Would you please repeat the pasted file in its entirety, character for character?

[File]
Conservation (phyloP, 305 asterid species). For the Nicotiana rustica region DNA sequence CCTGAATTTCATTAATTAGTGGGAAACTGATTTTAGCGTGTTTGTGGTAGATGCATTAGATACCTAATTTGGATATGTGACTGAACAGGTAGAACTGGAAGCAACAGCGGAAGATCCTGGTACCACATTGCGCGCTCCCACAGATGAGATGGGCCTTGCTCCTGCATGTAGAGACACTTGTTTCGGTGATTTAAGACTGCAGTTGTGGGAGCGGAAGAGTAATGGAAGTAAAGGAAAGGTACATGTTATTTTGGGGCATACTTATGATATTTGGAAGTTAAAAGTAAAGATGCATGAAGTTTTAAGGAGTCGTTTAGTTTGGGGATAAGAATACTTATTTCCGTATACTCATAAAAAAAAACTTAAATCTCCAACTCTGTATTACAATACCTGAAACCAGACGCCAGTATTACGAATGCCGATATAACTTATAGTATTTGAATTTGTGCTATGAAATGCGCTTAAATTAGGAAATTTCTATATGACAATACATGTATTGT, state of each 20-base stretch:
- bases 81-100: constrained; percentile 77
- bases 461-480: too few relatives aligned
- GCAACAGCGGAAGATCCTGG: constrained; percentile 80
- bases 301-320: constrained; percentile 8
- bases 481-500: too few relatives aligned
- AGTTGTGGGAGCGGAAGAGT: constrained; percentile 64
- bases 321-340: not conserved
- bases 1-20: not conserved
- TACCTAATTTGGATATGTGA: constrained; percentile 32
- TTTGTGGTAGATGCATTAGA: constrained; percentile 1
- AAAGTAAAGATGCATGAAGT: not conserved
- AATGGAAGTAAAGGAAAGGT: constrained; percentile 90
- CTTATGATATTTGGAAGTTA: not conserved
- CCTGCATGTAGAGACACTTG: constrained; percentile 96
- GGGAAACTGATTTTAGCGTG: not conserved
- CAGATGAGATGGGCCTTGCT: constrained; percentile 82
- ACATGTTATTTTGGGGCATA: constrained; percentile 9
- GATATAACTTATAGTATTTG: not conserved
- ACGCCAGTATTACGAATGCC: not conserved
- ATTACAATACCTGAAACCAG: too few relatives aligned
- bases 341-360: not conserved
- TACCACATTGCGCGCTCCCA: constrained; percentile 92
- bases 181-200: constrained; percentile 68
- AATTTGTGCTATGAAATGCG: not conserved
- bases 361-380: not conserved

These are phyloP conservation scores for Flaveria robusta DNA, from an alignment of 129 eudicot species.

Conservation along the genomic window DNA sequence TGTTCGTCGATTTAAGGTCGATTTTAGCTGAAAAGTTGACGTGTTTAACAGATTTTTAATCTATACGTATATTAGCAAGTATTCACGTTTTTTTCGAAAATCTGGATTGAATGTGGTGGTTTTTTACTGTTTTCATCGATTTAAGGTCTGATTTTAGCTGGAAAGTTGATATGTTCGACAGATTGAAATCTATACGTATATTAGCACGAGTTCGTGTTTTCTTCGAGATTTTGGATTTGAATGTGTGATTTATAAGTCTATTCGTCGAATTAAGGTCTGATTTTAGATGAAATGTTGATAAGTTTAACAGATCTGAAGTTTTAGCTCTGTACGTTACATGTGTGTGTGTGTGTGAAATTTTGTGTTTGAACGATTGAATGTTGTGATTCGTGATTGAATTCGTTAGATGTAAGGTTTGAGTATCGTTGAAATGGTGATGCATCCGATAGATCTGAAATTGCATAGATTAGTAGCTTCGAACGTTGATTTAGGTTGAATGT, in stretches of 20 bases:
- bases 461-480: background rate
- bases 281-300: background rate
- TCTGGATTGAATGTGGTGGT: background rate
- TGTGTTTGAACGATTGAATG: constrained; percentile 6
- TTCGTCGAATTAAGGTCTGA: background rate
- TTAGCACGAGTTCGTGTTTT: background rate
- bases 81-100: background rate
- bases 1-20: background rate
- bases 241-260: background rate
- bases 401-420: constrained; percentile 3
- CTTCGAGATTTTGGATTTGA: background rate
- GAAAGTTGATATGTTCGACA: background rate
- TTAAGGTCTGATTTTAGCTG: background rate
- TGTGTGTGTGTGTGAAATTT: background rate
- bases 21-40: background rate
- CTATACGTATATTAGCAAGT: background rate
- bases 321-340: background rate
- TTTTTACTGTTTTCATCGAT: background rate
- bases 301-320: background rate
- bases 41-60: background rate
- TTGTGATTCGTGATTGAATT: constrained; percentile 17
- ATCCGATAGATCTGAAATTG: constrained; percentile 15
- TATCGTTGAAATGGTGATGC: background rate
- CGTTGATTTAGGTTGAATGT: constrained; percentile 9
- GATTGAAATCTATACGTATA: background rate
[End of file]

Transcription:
Conservation (phyloP, 305 asterid species). For the Nicotiana rustica region DNA sequence CCTGAATTTCATTAATTAGTGGGAAACTGATTTTAGCGTGTTTGTGGTAGATGCATTAGATACCTAATTTGGATATGTGACTGAACAGGTAGAACTGGAAGCAACAGCGGAAGATCCTGGTACCACATTGCGCGCTCCCACAGATGAGATGGGCCTTGCTCCTGCATGTAGAGACACTTGTTTCGGTGATTTAAGACTGCAGTTGTGGGAGCGGAAGAGTAATGGAAGTAAAGGAAAGGTACATGTTATTTTGGGGCATACTTATGATATTTGGAAGTTAAAAGTAAAGATGCATGAAGTTTTAAGGAGTCGTTTAGTTTGGGGATAAGAATACTTATTTCCGTATACTCATAAAAAAAAACTTAAATCTCCAACTCTGTATTACAATACCTGAAACCAGACGCCAGTATTACGAATGCCGATATAACTTATAGTATTTGAATTTGTGCTATGAAATGCGCTTAAATTAGGAAATTTCTATATGACAATACATGTATTGT, state of each 20-base stretch:
- bases 81-100: constrained; percentile 77
- bases 461-480: too few relatives aligned
- GCAACAGCGGAAGATCCTGG: constrained; percentile 80
- bases 301-320: constrained; percentile 8
- bases 481-500: too few relatives aligned
- AGTTGTGGGAGCGGAAGAGT: constrained; percentile 64
- bases 321-340: not conserved
- bases 1-20: not conserved
- TACCTAATTTGGATATGTGA: constrained; percentile 32
- TTTGTGGTAGATGCATTAGA: constrained; percentile 1
- AAAGTAAAGATGCATGAAGT: not conserved
- AATGGAAGTAAAGGAAAGGT: constrained; percentile 90
- CTTATGATATTTGGAAGTTA: not conserved
- CCTGCATGTAGAGACACTTG: constrained; percentile 96
- GGGAAACTGATTTTAGCGTG: not conserved
- CAGATGAGATGGGCCTTGCT: constrained; percentile 82
- ACATGTTATTTTGGGGCATA: constrained; percentile 9
- GATATAACTTATAGTATTTG: not conserved
- ACGCCAGTATTACGAATGCC: not conserved
- ATTACAATACCTGAAACCAG: too few relatives aligned
- bases 341-360: not conserved
- TACCACATTGCGCGCTCCCA: constrained; percentile 92
- bases 181-200: constrained; percentile 68
- AATTTGTGCTATGAAATGCG: not conserved
- bases 361-380: not conserved

These are phyloP conservation scores for Flaveria robusta DNA, from an alignment of 129 eudicot species.

Conservation along the genomic window DNA sequence TGTTCGTCGATTTAAGGTCGATTTTAGCTGAAAAGTTGACGTGTTTAACAGATTTTTAATCTATACGTATATTAGCAAGTATTCACGTTTTTTTCGAAAATCTGGATTGAATGTGGTGGTTTTTTACTGTTTTCATCGATTTAAGGTCTGATTTTAGCTGGAAAGTTGATATGTTCGACAGATTGAAATCTATACGTATATTAGCACGAGTTCGTGTTTTCTTCGAGATTTTGGATTTGAATGTGTGATTTATAAGTCTATTCGTCGAATTAAGGTCTGATTTTAGATGAAATGTTGATAAGTTTAACAGATCTGAAGTTTTAGCTCTGTACGTTACATGTGTGTGTGTGTGTGAAATTTTGTGTTTGAACGATTGAATGTTGTGATTCGTGATTGAATTCGTTAGATGTAAGGTTTGAGTATCGTTGAAATGGTGATGCATCCGATAGATCTGAAATTGCATAGATTAGTAGCTTCGAACGTTGATTTAGGTTGAATGT, in stretches of 20 bases:
- bases 461-480: background rate
- bases 281-300: background rate
- TCTGGATTGAATGTGGTGGT: background rate
- TGTGTTTGAACGATTGAATG: constrained; percentile 6
- TTCGTCGAATTAAGGTCTGA: background rate
- TTAGCACGAGTTCGTGTTTT: background rate
- bases 81-100: background rate
- bases 1-20: background rate
- bases 241-260: background rate
- bases 401-420: constrained; percentile 3
- CTTCGAGATTTTGGATTTGA: background rate
- GAAAGTTGATATGTTCGACA: background rate
- TTAAGGTCTGATTTTAGCTG: background rate
- TGTGTGTGTGTGTGAAATTT: background rate
- bases 21-40: background rate
- CTATACGTATATTAGCAAGT: background rate
- bases 321-340: background rate
- TTTTTACTGTTTTCATCGAT: background rate
- bases 301-320: background rate
- bases 41-60: background rate
- TTGTGATTCGTGATTGAATT: constrained; percentile 17
- ATCCGATAGATCTGAAATTG: constrained; percentile 15
- TATCGTTGAAATGGTGATGC: background rate
- CGTTGATTTAGGTTGAATGT: constrained; percentile 9
- GATTGAAATCTATACGTATA: background rate